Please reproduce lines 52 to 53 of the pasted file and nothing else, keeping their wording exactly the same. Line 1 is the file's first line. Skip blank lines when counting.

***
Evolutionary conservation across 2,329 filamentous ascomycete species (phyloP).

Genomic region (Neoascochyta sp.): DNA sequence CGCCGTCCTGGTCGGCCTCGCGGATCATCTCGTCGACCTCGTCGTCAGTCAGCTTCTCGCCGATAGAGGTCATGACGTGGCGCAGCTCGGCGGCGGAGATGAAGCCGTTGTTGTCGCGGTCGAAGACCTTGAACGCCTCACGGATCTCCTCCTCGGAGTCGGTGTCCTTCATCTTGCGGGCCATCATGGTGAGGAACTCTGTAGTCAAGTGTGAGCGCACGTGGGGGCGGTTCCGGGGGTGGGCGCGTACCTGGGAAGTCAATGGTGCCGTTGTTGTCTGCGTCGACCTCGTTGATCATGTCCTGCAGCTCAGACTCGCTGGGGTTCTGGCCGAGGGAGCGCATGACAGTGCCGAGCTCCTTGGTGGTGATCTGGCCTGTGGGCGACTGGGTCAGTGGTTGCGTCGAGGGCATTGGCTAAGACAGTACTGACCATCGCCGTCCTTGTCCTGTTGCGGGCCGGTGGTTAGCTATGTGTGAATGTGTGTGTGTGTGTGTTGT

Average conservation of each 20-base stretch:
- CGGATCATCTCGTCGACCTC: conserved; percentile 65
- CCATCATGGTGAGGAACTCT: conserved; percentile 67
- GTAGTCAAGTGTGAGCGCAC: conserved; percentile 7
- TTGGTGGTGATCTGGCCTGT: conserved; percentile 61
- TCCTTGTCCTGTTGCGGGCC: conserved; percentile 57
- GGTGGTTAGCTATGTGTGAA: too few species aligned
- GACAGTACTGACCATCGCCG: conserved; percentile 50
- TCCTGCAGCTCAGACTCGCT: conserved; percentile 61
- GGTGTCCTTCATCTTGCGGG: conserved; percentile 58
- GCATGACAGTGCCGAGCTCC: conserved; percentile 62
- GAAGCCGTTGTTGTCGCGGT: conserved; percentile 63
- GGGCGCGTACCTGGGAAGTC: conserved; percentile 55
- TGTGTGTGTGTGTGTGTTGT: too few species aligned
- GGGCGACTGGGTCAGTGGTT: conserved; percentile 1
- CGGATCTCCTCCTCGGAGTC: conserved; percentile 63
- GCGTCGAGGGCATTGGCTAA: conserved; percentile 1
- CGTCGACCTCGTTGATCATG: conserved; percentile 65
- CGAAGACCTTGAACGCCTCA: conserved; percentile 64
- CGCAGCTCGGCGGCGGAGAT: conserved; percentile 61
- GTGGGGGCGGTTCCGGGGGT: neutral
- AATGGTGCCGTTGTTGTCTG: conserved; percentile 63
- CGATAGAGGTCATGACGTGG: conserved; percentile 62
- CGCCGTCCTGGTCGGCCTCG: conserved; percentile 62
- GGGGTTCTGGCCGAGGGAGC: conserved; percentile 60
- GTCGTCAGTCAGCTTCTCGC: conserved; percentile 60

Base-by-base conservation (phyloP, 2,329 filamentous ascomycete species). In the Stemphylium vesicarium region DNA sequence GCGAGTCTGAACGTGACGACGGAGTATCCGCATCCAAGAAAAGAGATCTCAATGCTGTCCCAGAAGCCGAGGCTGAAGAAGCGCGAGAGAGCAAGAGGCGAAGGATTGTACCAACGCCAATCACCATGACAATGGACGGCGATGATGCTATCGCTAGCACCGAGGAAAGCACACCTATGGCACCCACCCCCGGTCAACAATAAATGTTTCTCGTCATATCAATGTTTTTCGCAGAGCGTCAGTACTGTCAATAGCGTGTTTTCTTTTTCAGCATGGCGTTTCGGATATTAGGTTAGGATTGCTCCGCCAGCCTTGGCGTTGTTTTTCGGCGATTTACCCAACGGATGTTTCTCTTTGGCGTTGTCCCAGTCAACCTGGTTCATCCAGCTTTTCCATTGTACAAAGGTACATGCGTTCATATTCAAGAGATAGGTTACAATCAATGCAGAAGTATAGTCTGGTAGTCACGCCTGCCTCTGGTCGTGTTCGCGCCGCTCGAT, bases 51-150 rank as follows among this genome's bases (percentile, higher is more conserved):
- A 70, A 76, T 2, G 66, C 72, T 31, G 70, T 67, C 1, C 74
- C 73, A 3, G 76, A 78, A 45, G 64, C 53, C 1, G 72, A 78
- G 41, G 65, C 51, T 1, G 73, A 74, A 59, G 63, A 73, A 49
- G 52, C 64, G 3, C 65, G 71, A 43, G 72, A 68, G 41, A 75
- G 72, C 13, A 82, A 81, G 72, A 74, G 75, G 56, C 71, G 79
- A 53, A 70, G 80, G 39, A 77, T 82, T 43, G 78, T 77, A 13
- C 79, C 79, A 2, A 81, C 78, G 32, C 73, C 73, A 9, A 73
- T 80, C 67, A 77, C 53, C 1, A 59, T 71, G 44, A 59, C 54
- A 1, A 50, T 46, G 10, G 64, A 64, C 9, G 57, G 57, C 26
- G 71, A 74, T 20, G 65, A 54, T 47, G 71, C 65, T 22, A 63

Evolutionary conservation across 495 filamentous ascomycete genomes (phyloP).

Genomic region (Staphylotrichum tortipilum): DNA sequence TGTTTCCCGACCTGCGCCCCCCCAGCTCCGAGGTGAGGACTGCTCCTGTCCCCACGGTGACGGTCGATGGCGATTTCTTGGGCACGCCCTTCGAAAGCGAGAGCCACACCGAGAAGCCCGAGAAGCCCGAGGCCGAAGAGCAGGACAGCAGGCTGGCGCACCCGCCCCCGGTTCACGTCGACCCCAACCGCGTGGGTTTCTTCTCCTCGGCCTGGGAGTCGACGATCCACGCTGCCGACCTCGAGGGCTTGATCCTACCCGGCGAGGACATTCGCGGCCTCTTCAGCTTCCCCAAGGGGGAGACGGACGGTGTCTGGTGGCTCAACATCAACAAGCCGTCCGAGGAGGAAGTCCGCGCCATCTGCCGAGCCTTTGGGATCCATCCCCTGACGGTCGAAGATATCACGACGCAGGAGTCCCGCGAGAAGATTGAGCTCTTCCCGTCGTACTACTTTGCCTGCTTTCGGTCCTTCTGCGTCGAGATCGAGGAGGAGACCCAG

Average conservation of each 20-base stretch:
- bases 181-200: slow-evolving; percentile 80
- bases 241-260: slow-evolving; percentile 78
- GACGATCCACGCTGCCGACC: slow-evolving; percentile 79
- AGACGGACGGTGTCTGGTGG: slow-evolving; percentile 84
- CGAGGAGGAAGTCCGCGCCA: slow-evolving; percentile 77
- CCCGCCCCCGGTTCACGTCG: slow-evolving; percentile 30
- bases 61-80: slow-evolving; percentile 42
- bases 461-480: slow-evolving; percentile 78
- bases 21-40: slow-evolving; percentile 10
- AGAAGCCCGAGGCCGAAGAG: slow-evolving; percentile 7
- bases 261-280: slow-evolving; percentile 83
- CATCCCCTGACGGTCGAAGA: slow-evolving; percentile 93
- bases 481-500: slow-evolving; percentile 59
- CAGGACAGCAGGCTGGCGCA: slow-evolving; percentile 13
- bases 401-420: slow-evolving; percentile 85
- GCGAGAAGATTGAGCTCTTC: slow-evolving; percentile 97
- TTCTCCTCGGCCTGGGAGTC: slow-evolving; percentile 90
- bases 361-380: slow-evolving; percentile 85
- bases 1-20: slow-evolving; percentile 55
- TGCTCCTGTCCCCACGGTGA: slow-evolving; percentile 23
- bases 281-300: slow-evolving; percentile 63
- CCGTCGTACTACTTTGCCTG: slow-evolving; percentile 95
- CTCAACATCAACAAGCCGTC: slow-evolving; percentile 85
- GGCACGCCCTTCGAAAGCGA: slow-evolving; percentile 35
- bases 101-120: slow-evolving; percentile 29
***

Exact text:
- AGAAGCCCGAGGCCGAAGAG: slow-evolving; percentile 7
- bases 261-280: slow-evolving; percentile 83